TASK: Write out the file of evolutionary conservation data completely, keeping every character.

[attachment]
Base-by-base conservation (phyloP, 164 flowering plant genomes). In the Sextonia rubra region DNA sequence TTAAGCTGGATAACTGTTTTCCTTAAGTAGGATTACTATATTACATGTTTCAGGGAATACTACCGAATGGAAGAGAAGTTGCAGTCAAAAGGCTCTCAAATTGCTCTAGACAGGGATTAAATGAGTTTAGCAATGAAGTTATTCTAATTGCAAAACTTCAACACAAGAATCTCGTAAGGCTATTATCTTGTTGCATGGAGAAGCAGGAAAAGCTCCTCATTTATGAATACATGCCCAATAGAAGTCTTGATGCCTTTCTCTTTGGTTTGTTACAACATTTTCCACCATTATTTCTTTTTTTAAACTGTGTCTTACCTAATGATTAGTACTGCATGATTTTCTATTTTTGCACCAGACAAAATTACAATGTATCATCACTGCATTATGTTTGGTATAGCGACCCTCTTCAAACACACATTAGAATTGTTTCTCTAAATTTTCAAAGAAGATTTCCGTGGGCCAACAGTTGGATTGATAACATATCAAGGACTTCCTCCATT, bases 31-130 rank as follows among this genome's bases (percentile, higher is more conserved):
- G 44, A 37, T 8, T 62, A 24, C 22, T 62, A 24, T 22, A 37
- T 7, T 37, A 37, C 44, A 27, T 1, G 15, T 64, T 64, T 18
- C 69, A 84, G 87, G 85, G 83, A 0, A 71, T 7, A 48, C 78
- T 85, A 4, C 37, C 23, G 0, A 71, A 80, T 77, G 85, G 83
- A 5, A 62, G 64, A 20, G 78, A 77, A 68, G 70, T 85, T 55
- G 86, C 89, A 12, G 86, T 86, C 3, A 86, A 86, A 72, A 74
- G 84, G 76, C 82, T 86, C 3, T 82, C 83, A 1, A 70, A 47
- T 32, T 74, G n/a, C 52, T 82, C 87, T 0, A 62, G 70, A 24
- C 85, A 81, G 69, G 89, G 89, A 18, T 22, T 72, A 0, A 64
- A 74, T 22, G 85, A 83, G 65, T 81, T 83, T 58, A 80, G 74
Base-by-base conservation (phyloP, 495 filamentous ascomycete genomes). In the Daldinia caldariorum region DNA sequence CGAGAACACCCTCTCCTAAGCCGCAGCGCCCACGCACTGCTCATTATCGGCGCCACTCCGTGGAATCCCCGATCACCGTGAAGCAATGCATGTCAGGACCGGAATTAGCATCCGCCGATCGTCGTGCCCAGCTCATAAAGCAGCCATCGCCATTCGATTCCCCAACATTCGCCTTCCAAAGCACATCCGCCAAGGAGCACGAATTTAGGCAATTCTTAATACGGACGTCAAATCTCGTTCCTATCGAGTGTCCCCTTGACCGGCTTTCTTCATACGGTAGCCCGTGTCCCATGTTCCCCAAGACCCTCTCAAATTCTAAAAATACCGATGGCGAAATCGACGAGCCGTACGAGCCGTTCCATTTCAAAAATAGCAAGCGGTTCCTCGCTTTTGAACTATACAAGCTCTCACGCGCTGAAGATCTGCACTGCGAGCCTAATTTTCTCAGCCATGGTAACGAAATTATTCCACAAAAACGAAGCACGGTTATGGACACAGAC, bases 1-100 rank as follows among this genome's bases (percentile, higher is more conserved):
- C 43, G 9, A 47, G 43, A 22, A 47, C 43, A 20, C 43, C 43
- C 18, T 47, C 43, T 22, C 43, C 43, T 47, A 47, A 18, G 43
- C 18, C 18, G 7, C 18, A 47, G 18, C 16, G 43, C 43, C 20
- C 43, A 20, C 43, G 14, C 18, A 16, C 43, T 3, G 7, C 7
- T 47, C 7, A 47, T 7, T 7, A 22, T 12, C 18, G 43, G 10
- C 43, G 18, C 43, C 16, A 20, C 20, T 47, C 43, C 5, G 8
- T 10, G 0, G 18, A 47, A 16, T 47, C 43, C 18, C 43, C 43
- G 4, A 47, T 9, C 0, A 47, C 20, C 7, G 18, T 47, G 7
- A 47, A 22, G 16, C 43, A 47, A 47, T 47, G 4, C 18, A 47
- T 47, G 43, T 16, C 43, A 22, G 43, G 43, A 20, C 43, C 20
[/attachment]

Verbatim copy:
Base-by-base conservation (phyloP, 164 flowering plant genomes). In the Sextonia rubra region DNA sequence TTAAGCTGGATAACTGTTTTCCTTAAGTAGGATTACTATATTACATGTTTCAGGGAATACTACCGAATGGAAGAGAAGTTGCAGTCAAAAGGCTCTCAAATTGCTCTAGACAGGGATTAAATGAGTTTAGCAATGAAGTTATTCTAATTGCAAAACTTCAACACAAGAATCTCGTAAGGCTATTATCTTGTTGCATGGAGAAGCAGGAAAAGCTCCTCATTTATGAATACATGCCCAATAGAAGTCTTGATGCCTTTCTCTTTGGTTTGTTACAACATTTTCCACCATTATTTCTTTTTTTAAACTGTGTCTTACCTAATGATTAGTACTGCATGATTTTCTATTTTTGCACCAGACAAAATTACAATGTATCATCACTGCATTATGTTTGGTATAGCGACCCTCTTCAAACACACATTAGAATTGTTTCTCTAAATTTTCAAAGAAGATTTCCGTGGGCCAACAGTTGGATTGATAACATATCAAGGACTTCCTCCATT, bases 31-130 rank as follows among this genome's bases (percentile, higher is more conserved):
- G 44, A 37, T 8, T 62, A 24, C 22, T 62, A 24, T 22, A 37
- T 7, T 37, A 37, C 44, A 27, T 1, G 15, T 64, T 64, T 18
- C 69, A 84, G 87, G 85, G 83, A 0, A 71, T 7, A 48, C 78
- T 85, A 4, C 37, C 23, G 0, A 71, A 80, T 77, G 85, G 83
- A 5, A 62, G 64, A 20, G 78, A 77, A 68, G 70, T 85, T 55
- G 86, C 89, A 12, G 86, T 86, C 3, A 86, A 86, A 72, A 74
- G 84, G 76, C 82, T 86, C 3, T 82, C 83, A 1, A 70, A 47
- T 32, T 74, G n/a, C 52, T 82, C 87, T 0, A 62, G 70, A 24
- C 85, A 81, G 69, G 89, G 89, A 18, T 22, T 72, A 0, A 64
- A 74, T 22, G 85, A 83, G 65, T 81, T 83, T 58, A 80, G 74
Base-by-base conservation (phyloP, 495 filamentous ascomycete genomes). In the Daldinia caldariorum region DNA sequence CGAGAACACCCTCTCCTAAGCCGCAGCGCCCACGCACTGCTCATTATCGGCGCCACTCCGTGGAATCCCCGATCACCGTGAAGCAATGCATGTCAGGACCGGAATTAGCATCCGCCGATCGTCGTGCCCAGCTCATAAAGCAGCCATCGCCATTCGATTCCCCAACATTCGCCTTCCAAAGCACATCCGCCAAGGAGCACGAATTTAGGCAATTCTTAATACGGACGTCAAATCTCGTTCCTATCGAGTGTCCCCTTGACCGGCTTTCTTCATACGGTAGCCCGTGTCCCATGTTCCCCAAGACCCTCTCAAATTCTAAAAATACCGATGGCGAAATCGACGAGCCGTACGAGCCGTTCCATTTCAAAAATAGCAAGCGGTTCCTCGCTTTTGAACTATACAAGCTCTCACGCGCTGAAGATCTGCACTGCGAGCCTAATTTTCTCAGCCATGGTAACGAAATTATTCCACAAAAACGAAGCACGGTTATGGACACAGAC, bases 1-100 rank as follows among this genome's bases (percentile, higher is more conserved):
- C 43, G 9, A 47, G 43, A 22, A 47, C 43, A 20, C 43, C 43
- C 18, T 47, C 43, T 22, C 43, C 43, T 47, A 47, A 18, G 43
- C 18, C 18, G 7, C 18, A 47, G 18, C 16, G 43, C 43, C 20
- C 43, A 20, C 43, G 14, C 18, A 16, C 43, T 3, G 7, C 7
- T 47, C 7, A 47, T 7, T 7, A 22, T 12, C 18, G 43, G 10
- C 43, G 18, C 43, C 16, A 20, C 20, T 47, C 43, C 5, G 8
- T 10, G 0, G 18, A 47, A 16, T 47, C 43, C 18, C 43, C 43
- G 4, A 47, T 9, C 0, A 47, C 20, C 7, G 18, T 47, G 7
- A 47, A 22, G 16, C 43, A 47, A 47, T 47, G 4, C 18, A 47
- T 47, G 43, T 16, C 43, A 22, G 43, G 43, A 20, C 43, C 20